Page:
At a center meeting early in the morning.

When many people learn that I am at Grameen Bank for the summer, they ask simple questions like “What is the interest rate on a loan?” or “How many borrowers pay back the loans?” But, when they begin to learn more and more about the bank and about Bangladesh’s society and economy, the questions become more complex. I have selected a few topics that I will shortly discuss. Most of the answers come from my five-day village visit.

Eventual competition

This question goes something like this: “If Grameen Bank continuously has more and more borrowers and if borrowers in a certain area all specialize in a certain business, won’t they crowd out the marketplace eventually? What happens then?”

Outside the rice mill of a borrower who took a loan of 300,000 taka.

When I asked the borrowers this question directly, their answers varied, but they always came back to one point: competition is usually good, and they have not experienced overcrowding. There are a few reasons for this: locational variety, aggregate demand, product diversification, high margin goods and cross subsidization. Per example, product diversification might help differentiate a store that sells snacks. One store may carry cold drinks while another store may carry ice cream (only relatively rich businesses can have both).

Proliferation of microfinance

Before coming to Bangladesh, I thought Grameen Bank had a virtual hold over the microfinance landscape. However, I was surprised to learn that in Nowga, the district I visited, about 75% of borrowers belong to Grameen Bank while 25% of borrowers borrow from other NGOs — namely BRAC and TMSS. When people learn this, their eventual question is: “Why would people not prefer Grameen Bank, a long-established institution?”

While Grameen Bank offers highly competitive interest rates in conjunction with a communal-based lending system, many people go to NGOs because of less lax regulations. The branch manager at the Kiratpur Nowga branch said, “It is usually easier to get a loan from an NGO. Borrowers do not have to go to weekly meetings. There is less technical assistance and support. For people that have don’t have time to come to Grameen’s weekly meetings or simply don’t want to, an NGO is often their choice.”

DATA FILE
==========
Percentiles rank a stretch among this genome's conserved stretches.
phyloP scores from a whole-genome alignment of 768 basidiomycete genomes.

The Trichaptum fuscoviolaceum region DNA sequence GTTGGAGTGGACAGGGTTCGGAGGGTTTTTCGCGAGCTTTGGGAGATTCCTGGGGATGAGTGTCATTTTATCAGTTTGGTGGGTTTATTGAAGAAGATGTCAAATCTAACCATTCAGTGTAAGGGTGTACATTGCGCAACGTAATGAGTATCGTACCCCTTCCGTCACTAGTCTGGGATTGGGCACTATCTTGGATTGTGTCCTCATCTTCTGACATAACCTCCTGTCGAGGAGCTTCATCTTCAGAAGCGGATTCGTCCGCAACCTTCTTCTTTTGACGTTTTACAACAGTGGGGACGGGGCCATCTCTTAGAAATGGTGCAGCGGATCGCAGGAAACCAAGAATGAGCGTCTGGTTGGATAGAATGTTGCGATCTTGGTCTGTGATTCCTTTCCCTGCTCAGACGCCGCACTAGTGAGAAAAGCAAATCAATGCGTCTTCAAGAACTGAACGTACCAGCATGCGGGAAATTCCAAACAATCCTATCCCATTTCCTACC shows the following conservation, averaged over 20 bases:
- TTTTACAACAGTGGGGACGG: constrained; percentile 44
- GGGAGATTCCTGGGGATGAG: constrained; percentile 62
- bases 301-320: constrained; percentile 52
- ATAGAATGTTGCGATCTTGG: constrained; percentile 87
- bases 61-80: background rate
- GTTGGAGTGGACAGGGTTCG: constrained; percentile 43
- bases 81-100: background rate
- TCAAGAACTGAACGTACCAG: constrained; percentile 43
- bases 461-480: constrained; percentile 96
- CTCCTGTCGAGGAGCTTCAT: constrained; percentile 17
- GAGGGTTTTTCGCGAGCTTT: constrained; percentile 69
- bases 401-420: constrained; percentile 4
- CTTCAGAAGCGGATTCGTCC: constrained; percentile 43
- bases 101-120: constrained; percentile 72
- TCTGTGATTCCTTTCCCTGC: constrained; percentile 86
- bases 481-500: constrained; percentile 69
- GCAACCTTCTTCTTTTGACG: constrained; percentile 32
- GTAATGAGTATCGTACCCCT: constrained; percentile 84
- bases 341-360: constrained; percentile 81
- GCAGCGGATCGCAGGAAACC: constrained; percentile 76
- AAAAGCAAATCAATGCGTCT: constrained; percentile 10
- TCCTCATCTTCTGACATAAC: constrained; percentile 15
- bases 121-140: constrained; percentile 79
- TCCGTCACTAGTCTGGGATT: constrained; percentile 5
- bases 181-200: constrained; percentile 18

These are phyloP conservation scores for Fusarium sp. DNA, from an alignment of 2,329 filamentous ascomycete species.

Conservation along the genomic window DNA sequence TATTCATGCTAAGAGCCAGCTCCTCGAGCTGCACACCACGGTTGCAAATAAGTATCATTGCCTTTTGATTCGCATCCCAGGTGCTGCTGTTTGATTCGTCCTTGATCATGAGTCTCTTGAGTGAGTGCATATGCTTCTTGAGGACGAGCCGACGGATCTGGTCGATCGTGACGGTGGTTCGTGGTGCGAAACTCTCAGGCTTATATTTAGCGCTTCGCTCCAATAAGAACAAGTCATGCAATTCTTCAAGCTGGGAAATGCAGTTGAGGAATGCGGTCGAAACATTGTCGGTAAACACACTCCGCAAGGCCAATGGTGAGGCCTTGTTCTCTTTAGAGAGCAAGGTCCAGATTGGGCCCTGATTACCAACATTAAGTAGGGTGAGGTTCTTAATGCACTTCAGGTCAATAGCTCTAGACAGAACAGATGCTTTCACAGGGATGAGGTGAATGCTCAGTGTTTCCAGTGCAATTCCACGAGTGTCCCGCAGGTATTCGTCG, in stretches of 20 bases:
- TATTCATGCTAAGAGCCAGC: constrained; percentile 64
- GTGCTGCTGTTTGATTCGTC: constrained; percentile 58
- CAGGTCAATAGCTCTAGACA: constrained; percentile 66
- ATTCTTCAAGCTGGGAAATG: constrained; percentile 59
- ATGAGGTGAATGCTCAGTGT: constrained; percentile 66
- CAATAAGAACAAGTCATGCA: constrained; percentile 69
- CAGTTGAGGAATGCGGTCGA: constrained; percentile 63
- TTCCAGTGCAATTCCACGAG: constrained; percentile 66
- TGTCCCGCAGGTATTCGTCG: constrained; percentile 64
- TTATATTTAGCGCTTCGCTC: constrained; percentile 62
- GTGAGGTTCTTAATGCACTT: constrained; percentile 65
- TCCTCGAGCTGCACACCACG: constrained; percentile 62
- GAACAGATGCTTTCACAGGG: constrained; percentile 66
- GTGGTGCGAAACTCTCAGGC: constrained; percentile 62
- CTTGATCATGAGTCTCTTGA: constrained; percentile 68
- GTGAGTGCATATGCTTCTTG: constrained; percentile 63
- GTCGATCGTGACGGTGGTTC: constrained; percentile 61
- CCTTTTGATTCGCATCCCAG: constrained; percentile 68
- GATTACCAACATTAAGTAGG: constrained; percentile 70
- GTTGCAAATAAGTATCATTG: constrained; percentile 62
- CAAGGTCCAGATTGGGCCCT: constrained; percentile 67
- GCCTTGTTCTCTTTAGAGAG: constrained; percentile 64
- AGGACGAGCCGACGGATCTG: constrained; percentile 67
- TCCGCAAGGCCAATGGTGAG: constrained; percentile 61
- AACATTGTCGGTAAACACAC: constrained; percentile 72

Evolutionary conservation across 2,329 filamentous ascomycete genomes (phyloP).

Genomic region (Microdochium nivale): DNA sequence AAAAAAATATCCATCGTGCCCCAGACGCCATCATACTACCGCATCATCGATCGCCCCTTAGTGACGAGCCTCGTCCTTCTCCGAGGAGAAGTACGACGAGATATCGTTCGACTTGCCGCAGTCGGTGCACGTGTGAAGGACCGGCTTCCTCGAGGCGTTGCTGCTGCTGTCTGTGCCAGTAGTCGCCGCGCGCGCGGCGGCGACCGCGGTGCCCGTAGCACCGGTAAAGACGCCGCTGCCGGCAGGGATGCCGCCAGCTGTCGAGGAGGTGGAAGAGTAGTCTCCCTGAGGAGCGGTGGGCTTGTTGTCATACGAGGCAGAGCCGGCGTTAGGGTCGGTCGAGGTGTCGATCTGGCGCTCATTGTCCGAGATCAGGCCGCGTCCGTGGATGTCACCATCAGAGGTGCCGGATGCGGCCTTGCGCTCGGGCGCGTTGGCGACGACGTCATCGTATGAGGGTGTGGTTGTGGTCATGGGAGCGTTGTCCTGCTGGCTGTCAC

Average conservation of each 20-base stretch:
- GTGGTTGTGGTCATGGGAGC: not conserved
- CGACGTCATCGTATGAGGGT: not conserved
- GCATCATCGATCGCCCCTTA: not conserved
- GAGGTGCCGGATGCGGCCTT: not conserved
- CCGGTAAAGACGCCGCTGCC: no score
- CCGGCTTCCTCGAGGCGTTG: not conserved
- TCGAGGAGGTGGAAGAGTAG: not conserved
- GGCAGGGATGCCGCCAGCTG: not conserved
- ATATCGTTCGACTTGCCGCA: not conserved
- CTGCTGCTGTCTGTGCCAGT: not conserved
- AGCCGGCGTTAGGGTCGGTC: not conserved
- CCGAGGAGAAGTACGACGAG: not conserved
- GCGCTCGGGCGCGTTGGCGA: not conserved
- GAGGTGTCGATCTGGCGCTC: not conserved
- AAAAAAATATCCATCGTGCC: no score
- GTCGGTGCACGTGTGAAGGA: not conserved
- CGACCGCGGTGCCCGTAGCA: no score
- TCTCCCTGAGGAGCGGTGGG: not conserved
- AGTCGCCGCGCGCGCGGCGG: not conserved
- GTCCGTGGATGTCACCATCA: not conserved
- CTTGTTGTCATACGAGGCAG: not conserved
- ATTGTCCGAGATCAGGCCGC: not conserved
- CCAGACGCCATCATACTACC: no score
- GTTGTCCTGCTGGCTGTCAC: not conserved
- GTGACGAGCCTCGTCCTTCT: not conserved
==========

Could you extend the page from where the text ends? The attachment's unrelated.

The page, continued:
A borrower's motorcycle repair shop. Motorcycles are fairly common throughout Bangladesh.

Many doubt that Bangladesh’s microcredit model can be adopted in other places. They ask, “Aren’t the cultural and social barriers very different in other countries, especially in the West?” To a large extent it is true that cultures are different. But, Muhammad Yunus, the founder of Grameen Bank, believes that institutions must adapt to the cultural economy of the borrowers. He says in To Catch a Dollar, “If the borrowers fail, it is the bank’s fault.”

Grameen Bank has a deep understanding of what its borrowers need. The bank usually operates on a weekly repayment system. But, when borrowers buy cows to “fatten up,” they are given bridge loans, which allow borrowers to pay back loans at one given point — usually six to twelve months later. This works for a Muslim nation like Bangladesh because the supermajority of the population celebrates Eid-ul-Adha, which requires families to slaughter livestock. Thus, villagers can buy a cow and raise it for six to twelve months and then make a profit when demand for cows is at its peak.

If you, my loyal readers, would like to pose any more questions, please email me directly at, and I will answer the questions (to the best of my ability) in one of my following blogs! Dhonobad amar “blog” porar jhono! (Thank you for reading my blog!)